PNP Staffing Group released the findings of its annual report on staffing trends and salaries in the nonprofit sector. While groups plan on hiring more staff in 2018, the report says competition for talent is greater than ever.
Most associations are planning on recruiting new staff in the coming year, according to PNP Staffing Group aka Professionals for Nonprofits’ 2018 Nonprofit Salaries and Staffing Trends Report. In fact, 80 percent of survey respondents plan on hiring in 2018, citing increasing numbers of retirees, employee turnover, and program growth as the main reasons.
Upward of 1,500 nonprofit organizations participated in the survey, which was segmented into three marketplaces—New York City, Philadelphia, and Washington, DC—and includes salary ranges across 44 positions in the nonprofit world.
“It is a candidate market in the sense that the unemployment rate is a low 4 percent,” said Gayle Brandel, CEO of PNP Staffing Group. “And as baby boomers are now giving leadership posts over to millennials, the competition for experienced talent has really hit an all-time high. It is also fueled by the fact that there’s growth in the sector. Nonprofits are growing, and it is most certainly more competitive than ever to find the talent to bring on board.”
In the DC marketplace, 64 percent of nonprofits experienced at least one job candidate turn down the organization’s best offer and go somewhere else. To effectively compete for talent, Brandel said it’s key to offer the right salaries. “If an organization down the block is offering more money for the same type of position, then you know that you’re not going to be able to compete effectively to get that person on board,” she said.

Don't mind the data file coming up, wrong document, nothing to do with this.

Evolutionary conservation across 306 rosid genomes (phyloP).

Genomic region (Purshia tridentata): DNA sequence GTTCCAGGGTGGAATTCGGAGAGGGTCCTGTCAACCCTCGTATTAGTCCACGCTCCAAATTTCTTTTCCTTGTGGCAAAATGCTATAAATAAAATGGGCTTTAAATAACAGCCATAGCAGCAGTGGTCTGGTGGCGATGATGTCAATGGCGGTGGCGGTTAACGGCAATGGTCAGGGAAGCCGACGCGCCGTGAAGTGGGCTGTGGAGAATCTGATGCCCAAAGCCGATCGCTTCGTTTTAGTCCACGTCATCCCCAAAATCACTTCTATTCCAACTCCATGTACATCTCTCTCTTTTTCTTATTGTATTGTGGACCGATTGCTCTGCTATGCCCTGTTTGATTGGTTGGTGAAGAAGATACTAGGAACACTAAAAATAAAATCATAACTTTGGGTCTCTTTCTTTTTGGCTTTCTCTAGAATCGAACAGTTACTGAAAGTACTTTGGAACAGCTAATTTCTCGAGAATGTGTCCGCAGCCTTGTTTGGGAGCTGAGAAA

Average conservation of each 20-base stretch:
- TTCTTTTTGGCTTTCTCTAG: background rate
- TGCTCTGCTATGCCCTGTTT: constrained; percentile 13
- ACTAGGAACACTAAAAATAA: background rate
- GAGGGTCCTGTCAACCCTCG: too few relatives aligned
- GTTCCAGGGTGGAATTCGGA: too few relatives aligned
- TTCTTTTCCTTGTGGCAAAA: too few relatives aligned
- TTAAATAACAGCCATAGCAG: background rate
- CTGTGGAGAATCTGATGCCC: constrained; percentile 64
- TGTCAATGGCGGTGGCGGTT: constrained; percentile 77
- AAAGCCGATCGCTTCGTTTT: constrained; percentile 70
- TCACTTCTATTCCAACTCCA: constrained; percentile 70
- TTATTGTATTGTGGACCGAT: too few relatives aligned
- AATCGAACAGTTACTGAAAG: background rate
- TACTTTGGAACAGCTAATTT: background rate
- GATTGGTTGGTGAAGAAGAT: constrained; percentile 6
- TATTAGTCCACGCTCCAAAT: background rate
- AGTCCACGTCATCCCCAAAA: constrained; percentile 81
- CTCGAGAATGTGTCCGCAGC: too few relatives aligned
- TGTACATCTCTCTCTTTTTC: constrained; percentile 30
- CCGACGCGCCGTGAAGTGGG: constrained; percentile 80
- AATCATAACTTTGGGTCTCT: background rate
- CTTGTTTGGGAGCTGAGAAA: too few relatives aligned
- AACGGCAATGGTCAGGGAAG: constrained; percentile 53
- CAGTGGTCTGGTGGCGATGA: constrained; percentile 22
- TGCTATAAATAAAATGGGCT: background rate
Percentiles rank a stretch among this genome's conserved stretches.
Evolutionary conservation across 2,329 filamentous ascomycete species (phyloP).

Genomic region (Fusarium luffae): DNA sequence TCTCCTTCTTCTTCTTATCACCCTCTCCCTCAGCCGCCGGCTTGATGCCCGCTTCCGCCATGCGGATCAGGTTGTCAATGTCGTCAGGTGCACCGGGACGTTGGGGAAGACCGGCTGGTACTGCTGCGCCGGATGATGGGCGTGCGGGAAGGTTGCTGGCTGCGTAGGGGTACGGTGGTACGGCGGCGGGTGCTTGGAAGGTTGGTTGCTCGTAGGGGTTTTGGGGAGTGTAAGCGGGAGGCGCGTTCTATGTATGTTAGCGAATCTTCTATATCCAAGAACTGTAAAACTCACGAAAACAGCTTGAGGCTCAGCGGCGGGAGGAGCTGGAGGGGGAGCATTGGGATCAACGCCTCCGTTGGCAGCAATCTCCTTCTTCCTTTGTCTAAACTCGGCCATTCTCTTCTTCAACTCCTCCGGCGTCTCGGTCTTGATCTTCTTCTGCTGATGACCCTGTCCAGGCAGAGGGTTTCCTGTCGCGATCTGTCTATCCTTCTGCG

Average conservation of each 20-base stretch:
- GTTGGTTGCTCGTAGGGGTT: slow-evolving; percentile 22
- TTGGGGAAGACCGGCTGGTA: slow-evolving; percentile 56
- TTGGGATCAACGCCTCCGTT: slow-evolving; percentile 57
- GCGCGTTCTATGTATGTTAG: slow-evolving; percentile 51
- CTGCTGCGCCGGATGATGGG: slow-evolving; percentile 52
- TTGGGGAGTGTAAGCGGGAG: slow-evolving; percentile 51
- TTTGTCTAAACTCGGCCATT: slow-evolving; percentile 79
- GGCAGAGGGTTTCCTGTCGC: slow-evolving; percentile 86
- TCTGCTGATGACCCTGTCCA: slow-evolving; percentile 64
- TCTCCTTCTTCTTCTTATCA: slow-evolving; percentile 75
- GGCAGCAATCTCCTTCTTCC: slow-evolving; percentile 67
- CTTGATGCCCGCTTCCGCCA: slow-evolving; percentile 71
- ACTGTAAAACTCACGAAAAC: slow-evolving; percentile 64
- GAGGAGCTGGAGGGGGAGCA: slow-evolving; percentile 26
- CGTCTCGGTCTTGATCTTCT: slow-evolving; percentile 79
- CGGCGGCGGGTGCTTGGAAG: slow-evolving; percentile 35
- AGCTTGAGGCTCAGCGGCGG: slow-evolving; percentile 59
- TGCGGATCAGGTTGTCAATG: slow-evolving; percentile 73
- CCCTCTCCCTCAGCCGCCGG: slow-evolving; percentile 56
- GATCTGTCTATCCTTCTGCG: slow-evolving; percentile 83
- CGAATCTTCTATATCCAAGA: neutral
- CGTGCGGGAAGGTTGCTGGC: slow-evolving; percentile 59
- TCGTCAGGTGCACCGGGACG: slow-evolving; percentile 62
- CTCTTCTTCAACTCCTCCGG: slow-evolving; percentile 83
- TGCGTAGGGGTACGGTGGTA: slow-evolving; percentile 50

But, according to the DC report, candidates also value an organization’s mission and reputation, culture, benefits, and opportunities for growth and development. “Salaries are key—absolutely—but brand is very important too,” Brandel said. “But many, many candidates will come on to work for an association or nonprofit because of their mission—because of their brand.”
The report also highlighted a skills gap, with 54 percent of respondents saying they encountered a skills gap when recruiting in 2017. Although people might look good on paper, skills—such as communication, teamwork among others—aren’t up to snuff.
“This reinforces the continuing need for improved training programs and professional development to not only recruit, but to retain, talented executives,” Brandel said in a press release.
In addition, a majority of respondents remarked that they would push the limits of the organization’s budgets to hire more qualified, high-performance talent rather than stay within budget by hiring someone with less experience.
“The overall message that we got from these particular surveys in each of the marketplaces … is that the association and nonprofit sector keeps growing, that there is a real competition for really strong talent in all of those marketplaces, and that in order for you to compete effectively—and get the talent that you need—you need to pay salaries in the right ranges,” Brandel said.